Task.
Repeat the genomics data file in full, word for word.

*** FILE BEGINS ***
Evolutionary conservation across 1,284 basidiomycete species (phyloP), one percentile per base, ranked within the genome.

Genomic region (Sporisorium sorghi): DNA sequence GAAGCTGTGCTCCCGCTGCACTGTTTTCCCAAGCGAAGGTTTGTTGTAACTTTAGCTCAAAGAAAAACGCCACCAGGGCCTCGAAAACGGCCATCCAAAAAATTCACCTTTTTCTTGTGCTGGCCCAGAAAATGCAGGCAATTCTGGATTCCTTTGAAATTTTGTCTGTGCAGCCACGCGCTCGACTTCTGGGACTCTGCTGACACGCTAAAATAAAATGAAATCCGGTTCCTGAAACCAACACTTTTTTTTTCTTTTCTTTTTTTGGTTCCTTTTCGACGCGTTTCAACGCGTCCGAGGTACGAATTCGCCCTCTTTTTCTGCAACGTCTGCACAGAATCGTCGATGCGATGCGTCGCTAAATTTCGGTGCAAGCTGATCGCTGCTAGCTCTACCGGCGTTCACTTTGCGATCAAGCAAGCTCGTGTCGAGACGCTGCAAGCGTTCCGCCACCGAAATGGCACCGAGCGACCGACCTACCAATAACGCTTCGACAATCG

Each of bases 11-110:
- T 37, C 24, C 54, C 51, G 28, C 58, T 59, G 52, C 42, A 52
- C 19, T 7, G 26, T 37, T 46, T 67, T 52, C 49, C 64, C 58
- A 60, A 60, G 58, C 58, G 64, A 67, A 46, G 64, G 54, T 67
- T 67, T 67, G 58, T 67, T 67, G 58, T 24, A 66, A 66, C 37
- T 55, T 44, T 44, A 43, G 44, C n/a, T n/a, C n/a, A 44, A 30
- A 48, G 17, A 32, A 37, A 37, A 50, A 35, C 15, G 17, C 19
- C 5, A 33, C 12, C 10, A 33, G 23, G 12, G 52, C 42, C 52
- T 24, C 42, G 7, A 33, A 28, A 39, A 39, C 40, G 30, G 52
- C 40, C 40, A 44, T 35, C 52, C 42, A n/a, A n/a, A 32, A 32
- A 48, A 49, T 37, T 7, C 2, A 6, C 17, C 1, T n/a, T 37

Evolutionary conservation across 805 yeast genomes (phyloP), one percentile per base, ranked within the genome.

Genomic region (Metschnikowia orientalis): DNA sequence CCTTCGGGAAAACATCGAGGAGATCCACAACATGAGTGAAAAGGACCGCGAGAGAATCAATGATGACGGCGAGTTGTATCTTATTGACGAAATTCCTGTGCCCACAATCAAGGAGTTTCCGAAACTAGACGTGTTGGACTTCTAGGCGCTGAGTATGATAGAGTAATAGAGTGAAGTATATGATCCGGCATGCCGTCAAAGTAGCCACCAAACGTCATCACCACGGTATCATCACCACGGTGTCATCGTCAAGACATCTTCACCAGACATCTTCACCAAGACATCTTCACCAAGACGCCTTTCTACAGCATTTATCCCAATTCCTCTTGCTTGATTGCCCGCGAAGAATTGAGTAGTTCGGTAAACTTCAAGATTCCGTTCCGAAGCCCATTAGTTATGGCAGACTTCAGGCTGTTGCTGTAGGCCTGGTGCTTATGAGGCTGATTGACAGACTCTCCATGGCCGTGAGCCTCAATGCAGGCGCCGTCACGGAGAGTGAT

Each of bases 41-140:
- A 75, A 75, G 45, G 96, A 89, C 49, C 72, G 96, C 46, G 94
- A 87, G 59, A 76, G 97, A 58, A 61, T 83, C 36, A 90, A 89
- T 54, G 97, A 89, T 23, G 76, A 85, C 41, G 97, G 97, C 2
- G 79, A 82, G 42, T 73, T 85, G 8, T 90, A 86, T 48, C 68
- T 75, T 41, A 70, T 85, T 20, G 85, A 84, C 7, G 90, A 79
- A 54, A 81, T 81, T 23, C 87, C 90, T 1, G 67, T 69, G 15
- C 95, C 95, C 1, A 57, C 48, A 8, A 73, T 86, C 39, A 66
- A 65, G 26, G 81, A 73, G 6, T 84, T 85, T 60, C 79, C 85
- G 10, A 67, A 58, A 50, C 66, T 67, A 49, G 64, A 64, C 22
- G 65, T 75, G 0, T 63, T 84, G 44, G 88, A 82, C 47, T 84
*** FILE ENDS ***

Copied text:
Evolutionary conservation across 1,284 basidiomycete species (phyloP), one percentile per base, ranked within the genome.

Genomic region (Sporisorium sorghi): DNA sequence GAAGCTGTGCTCCCGCTGCACTGTTTTCCCAAGCGAAGGTTTGTTGTAACTTTAGCTCAAAGAAAAACGCCACCAGGGCCTCGAAAACGGCCATCCAAAAAATTCACCTTTTTCTTGTGCTGGCCCAGAAAATGCAGGCAATTCTGGATTCCTTTGAAATTTTGTCTGTGCAGCCACGCGCTCGACTTCTGGGACTCTGCTGACACGCTAAAATAAAATGAAATCCGGTTCCTGAAACCAACACTTTTTTTTTCTTTTCTTTTTTTGGTTCCTTTTCGACGCGTTTCAACGCGTCCGAGGTACGAATTCGCCCTCTTTTTCTGCAACGTCTGCACAGAATCGTCGATGCGATGCGTCGCTAAATTTCGGTGCAAGCTGATCGCTGCTAGCTCTACCGGCGTTCACTTTGCGATCAAGCAAGCTCGTGTCGAGACGCTGCAAGCGTTCCGCCACCGAAATGGCACCGAGCGACCGACCTACCAATAACGCTTCGACAATCG

Each of bases 11-110:
- T 37, C 24, C 54, C 51, G 28, C 58, T 59, G 52, C 42, A 52
- C 19, T 7, G 26, T 37, T 46, T 67, T 52, C 49, C 64, C 58
- A 60, A 60, G 58, C 58, G 64, A 67, A 46, G 64, G 54, T 67
- T 67, T 67, G 58, T 67, T 67, G 58, T 24, A 66, A 66, C 37
- T 55, T 44, T 44, A 43, G 44, C n/a, T n/a, C n/a, A 44, A 30
- A 48, G 17, A 32, A 37, A 37, A 50, A 35, C 15, G 17, C 19
- C 5, A 33, C 12, C 10, A 33, G 23, G 12, G 52, C 42, C 52
- T 24, C 42, G 7, A 33, A 28, A 39, A 39, C 40, G 30, G 52
- C 40, C 40, A 44, T 35, C 52, C 42, A n/a, A n/a, A 32, A 32
- A 48, A 49, T 37, T 7, C 2, A 6, C 17, C 1, T n/a, T 37

Evolutionary conservation across 805 yeast genomes (phyloP), one percentile per base, ranked within the genome.

Genomic region (Metschnikowia orientalis): DNA sequence CCTTCGGGAAAACATCGAGGAGATCCACAACATGAGTGAAAAGGACCGCGAGAGAATCAATGATGACGGCGAGTTGTATCTTATTGACGAAATTCCTGTGCCCACAATCAAGGAGTTTCCGAAACTAGACGTGTTGGACTTCTAGGCGCTGAGTATGATAGAGTAATAGAGTGAAGTATATGATCCGGCATGCCGTCAAAGTAGCCACCAAACGTCATCACCACGGTATCATCACCACGGTGTCATCGTCAAGACATCTTCACCAGACATCTTCACCAAGACATCTTCACCAAGACGCCTTTCTACAGCATTTATCCCAATTCCTCTTGCTTGATTGCCCGCGAAGAATTGAGTAGTTCGGTAAACTTCAAGATTCCGTTCCGAAGCCCATTAGTTATGGCAGACTTCAGGCTGTTGCTGTAGGCCTGGTGCTTATGAGGCTGATTGACAGACTCTCCATGGCCGTGAGCCTCAATGCAGGCGCCGTCACGGAGAGTGAT

Each of bases 41-140:
- A 75, A 75, G 45, G 96, A 89, C 49, C 72, G 96, C 46, G 94
- A 87, G 59, A 76, G 97, A 58, A 61, T 83, C 36, A 90, A 89
- T 54, G 97, A 89, T 23, G 76, A 85, C 41, G 97, G 97, C 2
- G 79, A 82, G 42, T 73, T 85, G 8, T 90, A 86, T 48, C 68
- T 75, T 41, A 70, T 85, T 20, G 85, A 84, C 7, G 90, A 79
- A 54, A 81, T 81, T 23, C 87, C 90, T 1, G 67, T 69, G 15
- C 95, C 95, C 1, A 57, C 48, A 8, A 73, T 86, C 39, A 66
- A 65, G 26, G 81, A 73, G 6, T 84, T 85, T 60, C 79, C 85
- G 10, A 67, A 58, A 50, C 66, T 67, A 49, G 64, A 64, C 22
- G 65, T 75, G 0, T 63, T 84, G 44, G 88, A 82, C 47, T 84